Pandemic Panic

We moved into our new house the week after Australia joined the Pandemic Panic. For days leading up to it, my own sense of panic arose, not from the fear of an invisible, insidious virus, but from the fear that we wouldn’t be allowed to move; that the Australian government, like so many of those in Europe, would clamp down and demand total isolation; that we would be held captive in our temporary townhouse, our life already in boxes, lined up in the garage for ease of loading into the removal truck.

Day by day, the rules changed. Gatherings of twenty… gatherings of ten… immediate family… two. Loo roll had disappeared from every supermarket (some cretinous, selfish, chancers had been hoarding – one individual had secreted 5,400 toilet rolls and 150 bottles of hand sanitiser and attempted to sell them online. No luck there, so he went back to the supermarket and tried to return them for cash. Go Directly To Jail. Do Not Pass Go. Do Not Collect £200.)

I felt as if I had been holding my breath for days when Cliff finally showed up with his van and cheerfully started to load our belongings. As we jumped in the car to follow the truck south, the conveyancer rang, and my heart leaped into my throat. Something had gone wrong at the bank. The money had not been transferred. We had no new house.

‘Congratulations. All’s clear. You are now the proud owners of a new home.’ I didn’t know whether I wanted to slug her for frightening me half to death or hug her tightly and cover her with kisses. Of course, I could do neither. Social distancing and all that. So, I just shrieked into the phone. I guess her eardrums are still ringing, so job done. Revenge taken.

Since then, we have passed two months in self-inflicted social isolation. Well, government inflicted, but it seemed only sensible. So, we have stayed away. Mostly. Living an hour south of the city makes that easier. Occasional family sightings prevent total madness. And we are used to communicating by phone after years abroad. I considered taking up letter writing again.

Months of urgency to get our lives in order have settled into monochrome days of tea-and-coffee-lunch-walk-dinner-movie. We vary it with painting a wall, hanging a picture, setting up a compost bin, planting some lavender. None of it is urgent and only habit gets us out of bed in the morning. Who would care if we stayed put? Had our breakfast in bed? Whiled away the day immersed in a pile of books, a sandwich beneath the covers, an afternoon nap? We could be like Charlie Bucket’s grandparents, Grandpa Jo and Grandma Josephine.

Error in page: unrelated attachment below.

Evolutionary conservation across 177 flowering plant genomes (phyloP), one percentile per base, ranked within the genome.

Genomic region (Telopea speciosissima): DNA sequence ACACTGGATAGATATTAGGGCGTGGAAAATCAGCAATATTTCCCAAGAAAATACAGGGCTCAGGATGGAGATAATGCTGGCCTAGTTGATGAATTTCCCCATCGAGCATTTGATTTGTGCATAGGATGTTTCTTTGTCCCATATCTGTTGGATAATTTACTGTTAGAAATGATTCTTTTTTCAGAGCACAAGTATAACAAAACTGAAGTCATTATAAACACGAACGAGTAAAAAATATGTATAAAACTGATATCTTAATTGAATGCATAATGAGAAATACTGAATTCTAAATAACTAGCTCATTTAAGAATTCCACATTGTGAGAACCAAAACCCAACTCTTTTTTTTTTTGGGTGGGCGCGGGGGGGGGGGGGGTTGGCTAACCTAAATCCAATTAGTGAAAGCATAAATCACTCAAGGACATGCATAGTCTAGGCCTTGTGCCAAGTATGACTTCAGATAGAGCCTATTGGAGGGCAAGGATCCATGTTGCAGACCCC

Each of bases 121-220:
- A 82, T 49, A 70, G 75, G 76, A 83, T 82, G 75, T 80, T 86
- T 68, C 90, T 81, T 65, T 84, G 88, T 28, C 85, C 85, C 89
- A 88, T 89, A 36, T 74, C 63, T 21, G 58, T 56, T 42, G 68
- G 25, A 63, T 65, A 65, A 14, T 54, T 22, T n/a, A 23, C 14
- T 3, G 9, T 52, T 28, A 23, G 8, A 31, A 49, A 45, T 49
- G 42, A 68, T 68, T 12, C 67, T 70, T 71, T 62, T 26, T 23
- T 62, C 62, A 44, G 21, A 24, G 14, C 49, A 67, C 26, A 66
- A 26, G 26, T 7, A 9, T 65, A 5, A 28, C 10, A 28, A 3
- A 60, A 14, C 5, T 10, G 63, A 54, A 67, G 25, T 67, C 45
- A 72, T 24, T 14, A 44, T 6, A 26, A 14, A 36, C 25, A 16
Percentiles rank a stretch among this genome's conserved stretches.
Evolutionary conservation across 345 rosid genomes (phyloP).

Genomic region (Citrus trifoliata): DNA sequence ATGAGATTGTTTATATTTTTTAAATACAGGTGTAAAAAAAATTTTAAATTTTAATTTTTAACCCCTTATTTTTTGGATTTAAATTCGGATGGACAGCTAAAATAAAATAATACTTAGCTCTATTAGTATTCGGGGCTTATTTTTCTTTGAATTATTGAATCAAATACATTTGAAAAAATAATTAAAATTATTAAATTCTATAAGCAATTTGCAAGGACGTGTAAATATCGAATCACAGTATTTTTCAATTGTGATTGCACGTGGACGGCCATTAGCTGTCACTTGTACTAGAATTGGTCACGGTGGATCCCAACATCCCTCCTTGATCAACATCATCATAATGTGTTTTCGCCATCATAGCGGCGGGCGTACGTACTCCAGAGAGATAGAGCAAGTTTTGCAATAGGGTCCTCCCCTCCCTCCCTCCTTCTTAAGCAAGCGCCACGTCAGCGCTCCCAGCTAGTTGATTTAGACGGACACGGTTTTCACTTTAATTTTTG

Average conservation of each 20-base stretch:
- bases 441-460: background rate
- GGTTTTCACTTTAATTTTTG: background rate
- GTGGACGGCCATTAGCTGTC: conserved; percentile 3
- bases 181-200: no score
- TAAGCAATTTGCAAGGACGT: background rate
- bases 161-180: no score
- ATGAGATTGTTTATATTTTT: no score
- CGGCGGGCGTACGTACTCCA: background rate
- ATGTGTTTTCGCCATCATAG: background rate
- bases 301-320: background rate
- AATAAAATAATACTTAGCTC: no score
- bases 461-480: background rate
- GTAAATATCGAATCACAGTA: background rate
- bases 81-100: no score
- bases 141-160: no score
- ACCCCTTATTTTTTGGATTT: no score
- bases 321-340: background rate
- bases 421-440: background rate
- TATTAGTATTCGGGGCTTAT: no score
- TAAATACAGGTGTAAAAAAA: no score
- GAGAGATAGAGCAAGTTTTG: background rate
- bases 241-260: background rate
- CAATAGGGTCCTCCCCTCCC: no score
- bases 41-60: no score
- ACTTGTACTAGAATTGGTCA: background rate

I watch the news, but irregularly. Death rates rise, whether I follow the figures or not. Yet they don’t seem nearly as high as many predicted, so perhaps we are doing the right thing. And there is loo roll in the supermarket again.

Our kids are fine, I think. We get regular updates by text or phone and the odd appearance. The streets are quiet but we smile and wave to people on the beach, admire their dogs, grab a pie from the bakery. I chat to every magpie we pass, nod to the kangaroos. The One & Only is trying to keep the pigeons away, showing a marked preference for the cockatoos. Our vision has narrowed, but in an unexpectedly good way. There could be worse places to live out this weird new war.

Meanwhile, I am in contact with a million long-lost friends quarantined around the globe. I text Melbourne. Call London. Skype Manila. Send a Facebook message to Luxembourg. Sometimes it feels as if this suspension of time will go on forever. Then I must stop thinking too much or the panic starts to rise again.

And yet, things are loosening up already. There hasn’t been a new dose of corona virus in three weeks, and the state government has decided its fine to travel regionally now. The numbers on the beach have doubled, there are queues at the local diner – admittedly well spaced – for take-aways. This morning, there were even two indoor tables set for customers. Cellar doors are open even if they can’t let us taste the wine, but word is out that this will change soon, too. Life is returning to normal. Whatever normal is. Fingers crossed it lasts.

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N’oubliez pas Paris

Whenever I go to Paris, I arrive in a different season, stay in a different arrondissement. It means I get to know another part of the city each time I visit, but it also dislocates my usually infallible internal compass. Every time I go to Paris, I feel as if I have landed in a new city and cannot seem to fix the bigger picture in my head. And strangely, every trip to Paris seems to be accompanied by some minor disaster. Yet, despite those challenging moments, and my own inclination to despise this excessively eulogized, pampered and opulent city, I follow it’s siren call again and again…

The first time I see Paris is in July 1984, just after the Chernobyl disaster. I am only nineteen, reluctantly boarding a coach with a girlfriend, one of only a handful of coaches braving the nuclear wasteland of Europe this summer. Thousands of North Americans have cancelled. Our coach is a mishmash of left-overs. We tear through seventeen countries in seven days, or maybe it’s seventeen days, seven countries. Either way, it remains a blur. A cute Italian bus driver, a couple of very cool South American girls in their early twenties, an older couple from Canada who kept complaining: the food (‘Where is McDonalds when you need it?’); the water (‘I have to clean my teeth with pop’); the time (‘Oh, were you waiting for us again?’). Paris? I have no memories, just a group photo under the Eiffel Tower.